Copper Casting In Ancient America - Part 2

Thanks to Eric Stevens, who posted this interesting info
in article .
Now I'm reposting this for the benefit of the folks in
[begin quote from Eric's post]
In the previously quoted Appendix A to "The Rediscovery of Lost
America", Mallery at first describes how James A. Ford, of the
Museum of Natural History, "selected three tools of a type which might
have been hammered from crude copper to be examined by the well known
New York Testing Laboratories."
He went on to quote from the subsequent report:
Begin Quote:
A transverse section taken from each of the submitted specimens was
prepared and examined at 100 magnifications to determine the type of
material and the nature of fabrication. The specimens were found to be
forged from cast material. The microstructure of the
axe and chisel consists of coarse-grained copper and in addition
several annealing twins were detected in the structure. The above
condition indicates that the tools were hot forged and the annealing
twins were formed on reheating. The microstructure of the spearhead
consists of pure copper crystals or grains. This tool has been
subjected to a greater degree of working at a lower temperature than
the previous tools, as indication of severe grain distortion is
clearly detected in the structure.
SPEARHEAD:-- 100 Magnifications--Etched.
STRUCTURE:--Shows pure copper crystals or grains. The above structure
is largely distorted due to subsequent working below the
recrystallization temperature.
AXE:--100 Magnifications--Etched.
STRUCTURE:--Shows pure copper crystals.
The dark parallel bands are annealing twins formed after reheating
from the forging or working operations.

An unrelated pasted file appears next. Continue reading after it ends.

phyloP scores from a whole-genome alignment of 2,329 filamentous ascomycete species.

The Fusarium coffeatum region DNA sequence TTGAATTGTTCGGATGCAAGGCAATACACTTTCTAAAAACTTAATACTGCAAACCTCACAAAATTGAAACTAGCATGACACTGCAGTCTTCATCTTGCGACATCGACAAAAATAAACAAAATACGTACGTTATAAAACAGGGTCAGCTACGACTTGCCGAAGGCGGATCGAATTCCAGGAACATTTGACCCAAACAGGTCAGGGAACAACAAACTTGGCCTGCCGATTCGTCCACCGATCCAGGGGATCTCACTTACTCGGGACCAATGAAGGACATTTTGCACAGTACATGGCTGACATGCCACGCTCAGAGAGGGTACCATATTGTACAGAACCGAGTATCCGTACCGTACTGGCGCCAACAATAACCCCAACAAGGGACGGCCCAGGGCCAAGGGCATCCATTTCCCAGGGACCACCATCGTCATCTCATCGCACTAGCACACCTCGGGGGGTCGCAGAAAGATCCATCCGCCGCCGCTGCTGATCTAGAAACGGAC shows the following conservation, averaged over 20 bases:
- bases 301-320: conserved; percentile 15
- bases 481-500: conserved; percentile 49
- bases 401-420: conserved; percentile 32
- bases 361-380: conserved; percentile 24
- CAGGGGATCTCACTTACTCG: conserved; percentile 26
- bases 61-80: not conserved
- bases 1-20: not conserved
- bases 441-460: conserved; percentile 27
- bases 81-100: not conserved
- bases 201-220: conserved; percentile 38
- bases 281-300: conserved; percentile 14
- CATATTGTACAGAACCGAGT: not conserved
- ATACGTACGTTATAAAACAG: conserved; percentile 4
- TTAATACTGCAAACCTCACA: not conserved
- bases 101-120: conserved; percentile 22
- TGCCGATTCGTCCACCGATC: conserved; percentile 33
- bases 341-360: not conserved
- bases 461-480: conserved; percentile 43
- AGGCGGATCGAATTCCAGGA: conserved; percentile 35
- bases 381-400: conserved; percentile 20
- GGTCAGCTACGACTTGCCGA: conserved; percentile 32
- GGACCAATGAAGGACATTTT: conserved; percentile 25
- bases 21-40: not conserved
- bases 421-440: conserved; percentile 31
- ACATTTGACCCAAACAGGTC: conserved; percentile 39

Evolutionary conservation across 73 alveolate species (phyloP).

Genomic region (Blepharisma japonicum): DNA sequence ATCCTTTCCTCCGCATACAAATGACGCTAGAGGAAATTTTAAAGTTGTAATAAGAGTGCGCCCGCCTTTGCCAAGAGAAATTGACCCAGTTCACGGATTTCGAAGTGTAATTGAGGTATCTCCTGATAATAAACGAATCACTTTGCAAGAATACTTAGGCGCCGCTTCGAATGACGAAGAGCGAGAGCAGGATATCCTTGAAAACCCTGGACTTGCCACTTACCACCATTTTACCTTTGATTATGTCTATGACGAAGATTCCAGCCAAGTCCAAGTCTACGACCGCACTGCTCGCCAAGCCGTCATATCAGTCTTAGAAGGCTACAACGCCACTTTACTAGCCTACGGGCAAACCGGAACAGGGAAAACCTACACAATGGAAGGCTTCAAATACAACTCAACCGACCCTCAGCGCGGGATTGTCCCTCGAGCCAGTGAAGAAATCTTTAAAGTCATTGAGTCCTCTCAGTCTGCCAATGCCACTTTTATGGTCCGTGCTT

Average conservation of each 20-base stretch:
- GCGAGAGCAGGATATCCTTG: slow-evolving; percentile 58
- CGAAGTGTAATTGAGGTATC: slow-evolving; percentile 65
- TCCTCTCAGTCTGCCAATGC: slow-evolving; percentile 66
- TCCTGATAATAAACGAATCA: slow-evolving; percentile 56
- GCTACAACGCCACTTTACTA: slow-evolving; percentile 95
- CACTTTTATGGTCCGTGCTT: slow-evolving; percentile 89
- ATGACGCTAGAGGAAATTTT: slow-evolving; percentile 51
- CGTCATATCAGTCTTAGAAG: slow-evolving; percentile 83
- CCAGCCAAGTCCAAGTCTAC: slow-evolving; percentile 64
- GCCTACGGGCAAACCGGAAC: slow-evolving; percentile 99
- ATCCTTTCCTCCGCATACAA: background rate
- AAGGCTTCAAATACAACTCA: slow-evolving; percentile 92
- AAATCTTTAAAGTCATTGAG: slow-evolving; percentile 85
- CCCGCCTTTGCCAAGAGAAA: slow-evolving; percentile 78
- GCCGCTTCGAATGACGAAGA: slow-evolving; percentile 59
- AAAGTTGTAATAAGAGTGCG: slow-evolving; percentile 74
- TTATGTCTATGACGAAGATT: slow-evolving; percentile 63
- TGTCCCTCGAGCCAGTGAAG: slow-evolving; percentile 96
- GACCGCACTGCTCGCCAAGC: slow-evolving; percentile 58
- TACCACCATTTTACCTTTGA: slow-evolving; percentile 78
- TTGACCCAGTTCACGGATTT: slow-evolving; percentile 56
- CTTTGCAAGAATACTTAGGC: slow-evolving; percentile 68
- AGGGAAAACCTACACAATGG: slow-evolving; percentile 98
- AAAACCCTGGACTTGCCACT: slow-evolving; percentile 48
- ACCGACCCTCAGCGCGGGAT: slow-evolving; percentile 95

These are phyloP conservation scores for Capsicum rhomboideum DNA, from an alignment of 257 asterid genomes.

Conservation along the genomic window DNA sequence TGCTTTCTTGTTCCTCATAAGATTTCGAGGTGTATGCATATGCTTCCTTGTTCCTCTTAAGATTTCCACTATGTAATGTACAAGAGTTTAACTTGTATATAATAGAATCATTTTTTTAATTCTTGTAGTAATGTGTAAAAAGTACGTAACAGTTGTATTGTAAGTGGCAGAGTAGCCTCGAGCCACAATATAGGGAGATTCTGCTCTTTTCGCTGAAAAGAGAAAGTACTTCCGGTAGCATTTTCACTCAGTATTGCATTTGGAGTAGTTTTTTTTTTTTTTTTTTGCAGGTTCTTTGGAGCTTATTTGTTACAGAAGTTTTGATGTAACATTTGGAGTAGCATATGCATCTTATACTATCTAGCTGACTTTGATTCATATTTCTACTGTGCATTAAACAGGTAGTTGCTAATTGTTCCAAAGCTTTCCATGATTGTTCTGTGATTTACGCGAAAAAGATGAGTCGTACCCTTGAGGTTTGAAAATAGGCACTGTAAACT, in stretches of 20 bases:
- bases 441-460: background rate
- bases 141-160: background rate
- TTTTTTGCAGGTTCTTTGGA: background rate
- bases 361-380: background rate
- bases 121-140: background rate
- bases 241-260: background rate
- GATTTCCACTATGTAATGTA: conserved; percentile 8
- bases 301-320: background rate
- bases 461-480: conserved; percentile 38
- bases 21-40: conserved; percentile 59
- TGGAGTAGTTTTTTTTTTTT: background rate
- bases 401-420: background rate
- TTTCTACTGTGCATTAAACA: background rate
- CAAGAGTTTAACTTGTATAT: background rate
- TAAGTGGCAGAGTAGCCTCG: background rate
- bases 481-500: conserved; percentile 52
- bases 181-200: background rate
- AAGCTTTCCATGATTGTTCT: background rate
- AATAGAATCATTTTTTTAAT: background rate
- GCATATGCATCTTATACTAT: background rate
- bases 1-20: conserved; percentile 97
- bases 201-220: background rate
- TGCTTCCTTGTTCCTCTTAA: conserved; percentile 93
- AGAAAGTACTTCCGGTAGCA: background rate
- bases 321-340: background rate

CHISEL:--l00 Magnifications--Etched.
STRUCTURE:--Shows coarse-grained copper crystals. Several annealing
twins are also detected in the microstructure.
X-RAY EXAMINATION:--The tools were radiographed using standard
techniques. A review of the radiographs led to the following
# I--The three tools were originally cast.
#2--The copper chisel No. 20/6772 shows indications of piping in the
interior. There were no indications of any washing of the mold
material within the tool. Therefore, the mold was probably a stone
#3--The axe No. 20/6804 and the spearhead No. I 922T both show
indications of entrapped mold wash material. This would indicate that
a clay mold was used.
SUMMARY:--The three copper specimens all show relatively low amounts
impurities with the exception of the phosphorous content of the chisel
which is present in an appreciable amount. Metallographical
examination indicates low oxygen content in all cases. The specimens
are originally cast but apparently have been reheated and worked to
some extent.
Mallery went on to say:
"Following this report, six leading American museums furnished
tools from the United States, Canada, Mexico, Guatemala, and
Peru for testing. Various metallurgists who have examined the
micrographs of these tools concur in the findings of the New
York Testing Laboratories, Inc. that many of the specimens
examined have been cast. Dr. George P. Ellinger, metallurgist
for the National Bureau of Standards, said, after examining the
submitted specimens, "The presence of cuprous oxide in the
interior of the tools tested and the concavity caused by
shrinking justify the conclusion that the vast majority of the
ancient tools were cast."
[end quote from Eric's post]
I guess all this info speaks for itself. The American archaeological
establishment doesn't seem to show any interest in these advanced
metal-working techniques as used by the ancient Native Americans.
The reason for this may not be all that clear, but it certainly seems
to have something to do with prior political presuppositions.
So this is what happens when scientific research is driven by
political expectations.
Yuri Kuchinsky -=O=-
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A great many people think they are thinking when they are merely
rearranging their prejudices -=O=- William James
Reply to
Yuri Kuchinsky
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Yuri, I am not sure specifically where these specimens were located. For example, the unique native copper nodules found in Michigan may have given those locals an advantage, diminishing the credit for innovation to a degree. I also might agree somewhat if these finds and reports were in the mid 1800s, as the prejudices in anthropology were in certainly in place at that time due to the conflicts with indigenous peoples, much as the class divisions in Europe (east and west) were at that time. We have moved past that stage here in America, and were surprised at the bickering that went on in Europe when the "Ice Man" was discovered. Alan Black
Reply to
Alan Black

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